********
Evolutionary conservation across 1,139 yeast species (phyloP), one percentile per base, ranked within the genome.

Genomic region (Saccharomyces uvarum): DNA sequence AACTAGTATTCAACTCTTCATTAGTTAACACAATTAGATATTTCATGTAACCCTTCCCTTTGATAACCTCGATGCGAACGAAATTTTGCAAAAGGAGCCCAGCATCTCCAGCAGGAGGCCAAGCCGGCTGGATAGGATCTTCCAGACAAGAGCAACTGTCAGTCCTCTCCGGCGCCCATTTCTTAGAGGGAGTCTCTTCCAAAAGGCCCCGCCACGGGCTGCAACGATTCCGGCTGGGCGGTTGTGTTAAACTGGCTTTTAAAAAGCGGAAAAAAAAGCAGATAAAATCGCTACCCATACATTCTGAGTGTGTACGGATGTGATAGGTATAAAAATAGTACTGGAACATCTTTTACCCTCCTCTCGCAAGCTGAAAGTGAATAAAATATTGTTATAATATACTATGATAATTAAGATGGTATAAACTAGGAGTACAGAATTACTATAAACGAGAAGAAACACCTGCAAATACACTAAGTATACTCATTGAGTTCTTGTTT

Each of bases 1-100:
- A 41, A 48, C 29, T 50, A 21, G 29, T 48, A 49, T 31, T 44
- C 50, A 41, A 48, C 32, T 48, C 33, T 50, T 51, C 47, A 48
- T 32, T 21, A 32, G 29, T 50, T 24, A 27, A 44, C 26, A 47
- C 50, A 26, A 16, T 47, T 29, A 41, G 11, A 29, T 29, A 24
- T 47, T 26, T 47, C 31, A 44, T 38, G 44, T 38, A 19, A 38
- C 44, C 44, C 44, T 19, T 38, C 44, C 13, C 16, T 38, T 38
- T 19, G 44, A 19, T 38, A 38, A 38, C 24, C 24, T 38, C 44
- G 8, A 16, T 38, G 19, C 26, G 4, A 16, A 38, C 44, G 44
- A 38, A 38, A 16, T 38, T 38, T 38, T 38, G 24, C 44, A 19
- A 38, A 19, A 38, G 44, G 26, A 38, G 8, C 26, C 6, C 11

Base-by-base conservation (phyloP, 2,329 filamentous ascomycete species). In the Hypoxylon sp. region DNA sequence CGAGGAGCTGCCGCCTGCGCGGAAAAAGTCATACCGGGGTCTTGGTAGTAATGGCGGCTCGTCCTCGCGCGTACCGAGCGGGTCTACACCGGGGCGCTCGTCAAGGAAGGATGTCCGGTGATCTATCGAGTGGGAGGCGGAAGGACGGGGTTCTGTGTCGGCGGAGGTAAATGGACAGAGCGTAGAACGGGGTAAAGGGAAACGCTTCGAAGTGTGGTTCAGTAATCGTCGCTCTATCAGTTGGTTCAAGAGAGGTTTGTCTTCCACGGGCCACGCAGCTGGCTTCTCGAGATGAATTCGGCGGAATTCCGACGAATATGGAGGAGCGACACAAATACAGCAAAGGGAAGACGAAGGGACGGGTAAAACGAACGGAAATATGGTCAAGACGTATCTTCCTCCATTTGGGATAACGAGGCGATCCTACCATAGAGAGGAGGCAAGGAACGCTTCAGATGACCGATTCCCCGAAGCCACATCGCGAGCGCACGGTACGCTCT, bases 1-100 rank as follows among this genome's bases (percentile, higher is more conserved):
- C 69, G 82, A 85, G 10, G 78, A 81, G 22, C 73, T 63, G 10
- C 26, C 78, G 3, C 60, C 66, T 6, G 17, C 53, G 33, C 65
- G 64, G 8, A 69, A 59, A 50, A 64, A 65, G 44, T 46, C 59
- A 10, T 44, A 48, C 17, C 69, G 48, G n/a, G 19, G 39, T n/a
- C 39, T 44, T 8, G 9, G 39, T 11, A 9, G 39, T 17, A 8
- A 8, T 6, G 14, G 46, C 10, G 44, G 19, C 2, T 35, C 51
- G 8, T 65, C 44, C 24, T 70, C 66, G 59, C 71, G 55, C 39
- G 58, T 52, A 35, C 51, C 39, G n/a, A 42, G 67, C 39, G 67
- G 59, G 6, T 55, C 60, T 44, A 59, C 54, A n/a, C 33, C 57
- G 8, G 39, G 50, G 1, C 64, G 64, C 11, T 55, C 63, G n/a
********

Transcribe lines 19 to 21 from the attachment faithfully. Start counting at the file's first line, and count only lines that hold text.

- C 39, T 44, T 8, G 9, G 39, T 11, A 9, G 39, T 17, A 8
- A 8, T 6, G 14, G 46, C 10, G 44, G 19, C 2, T 35, C 51
- G 8, T 65, C 44, C 24, T 70, C 66, G 59, C 71, G 55, C 39